Background: Natural and manmade disasters affect public health directly and indirectly. As statistics show, 31 of the 42 types of natural disasters in the world occur in Iran; therefore, preparation is necessary to effectively manage them. To this end, it is essential to train experienced and professional personnel to work in disaster fields.
Objectives: This study aimed to evaluate the gaps in pre-hospital knowledge and skills among the rescuers of the Red Crescent Society of the Islamic Republic of Iran to increase the effectiveness of pre-hospital training courses for rescuers across the country.
Methods: This study was conducted with a descriptive qualitative method in two months through targeted in-depth interviews with the personnel of aid and relief centers, staff, volunteers, and pre-hospital skills training instructors of the Red Crescent Society. The inclusion criteria were having a bachelor’s degree or above and at least seven years of work experience (including teaching and responding to operations), as well as willingness to participate in the study. To determine the gaps in pre-hospital knowledge and skills in the Red Crescent society, the interviews were conducted in a semi-structured manner. A total of 31 interviews were conducted, which were written verbatim, and the codes were extracted manually. Finally, thematic analysis was used to analyze the data.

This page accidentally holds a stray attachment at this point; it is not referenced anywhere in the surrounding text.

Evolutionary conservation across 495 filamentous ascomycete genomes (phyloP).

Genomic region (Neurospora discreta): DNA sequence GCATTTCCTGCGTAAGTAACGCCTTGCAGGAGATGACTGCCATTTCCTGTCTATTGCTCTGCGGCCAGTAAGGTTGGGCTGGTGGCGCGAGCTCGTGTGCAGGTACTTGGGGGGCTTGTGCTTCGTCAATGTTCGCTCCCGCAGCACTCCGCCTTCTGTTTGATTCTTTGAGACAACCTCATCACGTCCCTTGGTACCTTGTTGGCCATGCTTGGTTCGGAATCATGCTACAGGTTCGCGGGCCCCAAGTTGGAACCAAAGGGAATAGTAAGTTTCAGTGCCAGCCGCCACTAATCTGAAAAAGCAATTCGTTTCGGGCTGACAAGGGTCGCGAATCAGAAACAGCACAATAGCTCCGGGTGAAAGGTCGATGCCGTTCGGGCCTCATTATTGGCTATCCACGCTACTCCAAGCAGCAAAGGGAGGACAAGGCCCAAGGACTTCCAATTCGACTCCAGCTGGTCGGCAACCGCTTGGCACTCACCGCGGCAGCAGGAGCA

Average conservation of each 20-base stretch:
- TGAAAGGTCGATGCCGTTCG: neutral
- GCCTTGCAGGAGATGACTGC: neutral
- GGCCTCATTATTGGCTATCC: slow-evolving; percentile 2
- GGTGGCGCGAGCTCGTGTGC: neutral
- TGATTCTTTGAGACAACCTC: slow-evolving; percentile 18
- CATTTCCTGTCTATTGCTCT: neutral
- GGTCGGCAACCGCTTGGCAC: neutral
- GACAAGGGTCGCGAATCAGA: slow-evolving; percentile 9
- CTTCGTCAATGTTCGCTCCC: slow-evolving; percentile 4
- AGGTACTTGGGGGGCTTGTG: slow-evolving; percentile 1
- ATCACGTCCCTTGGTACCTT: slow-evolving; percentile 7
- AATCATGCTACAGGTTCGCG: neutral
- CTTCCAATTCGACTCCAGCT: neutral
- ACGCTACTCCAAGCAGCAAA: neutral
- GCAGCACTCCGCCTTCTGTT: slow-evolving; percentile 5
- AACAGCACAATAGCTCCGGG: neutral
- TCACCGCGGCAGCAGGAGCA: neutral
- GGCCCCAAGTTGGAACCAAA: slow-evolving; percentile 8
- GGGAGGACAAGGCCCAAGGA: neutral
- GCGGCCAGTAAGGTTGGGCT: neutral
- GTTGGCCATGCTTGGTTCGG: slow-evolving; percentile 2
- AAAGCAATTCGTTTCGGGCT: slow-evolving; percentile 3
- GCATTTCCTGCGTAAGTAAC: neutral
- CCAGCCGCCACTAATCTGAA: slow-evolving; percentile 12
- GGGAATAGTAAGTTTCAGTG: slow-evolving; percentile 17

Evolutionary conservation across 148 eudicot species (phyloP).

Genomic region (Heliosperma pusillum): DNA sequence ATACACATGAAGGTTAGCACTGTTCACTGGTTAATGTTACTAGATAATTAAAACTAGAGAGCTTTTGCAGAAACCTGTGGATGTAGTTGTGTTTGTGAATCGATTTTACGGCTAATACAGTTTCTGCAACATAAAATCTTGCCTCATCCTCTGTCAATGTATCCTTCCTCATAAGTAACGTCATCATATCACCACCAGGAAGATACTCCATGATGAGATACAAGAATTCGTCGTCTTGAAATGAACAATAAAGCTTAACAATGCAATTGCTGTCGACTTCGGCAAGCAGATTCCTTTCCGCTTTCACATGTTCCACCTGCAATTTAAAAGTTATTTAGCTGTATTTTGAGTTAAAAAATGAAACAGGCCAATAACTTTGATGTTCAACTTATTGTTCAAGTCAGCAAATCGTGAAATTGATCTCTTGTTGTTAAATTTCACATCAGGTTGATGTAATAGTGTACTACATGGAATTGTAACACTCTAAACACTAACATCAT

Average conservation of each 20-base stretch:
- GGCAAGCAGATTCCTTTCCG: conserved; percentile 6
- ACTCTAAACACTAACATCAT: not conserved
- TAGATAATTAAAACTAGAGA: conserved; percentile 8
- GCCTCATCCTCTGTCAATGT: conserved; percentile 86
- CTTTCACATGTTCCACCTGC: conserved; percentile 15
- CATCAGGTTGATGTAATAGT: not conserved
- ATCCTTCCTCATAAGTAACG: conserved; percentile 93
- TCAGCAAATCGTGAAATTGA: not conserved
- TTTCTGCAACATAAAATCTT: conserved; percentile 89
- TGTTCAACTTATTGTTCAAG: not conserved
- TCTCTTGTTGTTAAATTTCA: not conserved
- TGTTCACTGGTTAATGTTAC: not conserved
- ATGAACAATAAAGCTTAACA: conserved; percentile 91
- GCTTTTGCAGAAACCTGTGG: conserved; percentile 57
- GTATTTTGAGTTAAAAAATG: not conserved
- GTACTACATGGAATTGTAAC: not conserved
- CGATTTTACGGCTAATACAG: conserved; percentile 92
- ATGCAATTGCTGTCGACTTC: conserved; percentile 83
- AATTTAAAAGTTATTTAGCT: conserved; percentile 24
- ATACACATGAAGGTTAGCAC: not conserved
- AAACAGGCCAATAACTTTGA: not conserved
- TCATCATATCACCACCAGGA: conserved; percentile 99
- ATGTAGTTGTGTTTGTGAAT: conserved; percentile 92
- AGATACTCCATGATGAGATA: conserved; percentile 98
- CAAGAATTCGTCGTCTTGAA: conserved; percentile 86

Results: After analyzing the text of the interviews, 98 codes were extracted, which after removing duplicate codes and reanalyzing, were divided into two categories of knowledge and skills, each of which had 10 subcategories.
Conclusion: It seems that the pre-hospital theoretical and skill training courses of the Red Crescent Society failed to fill the knowledge and skill gaps identified in this research in terms of content and skills. Therefore, these courses can be revised based on the findings of this study. It is also necessary to identify the weight of each of the themes and investigate their impact on the efficiency of rescuers’ performance through a supplementary quantitative study, which we suggest as a topic for future research.
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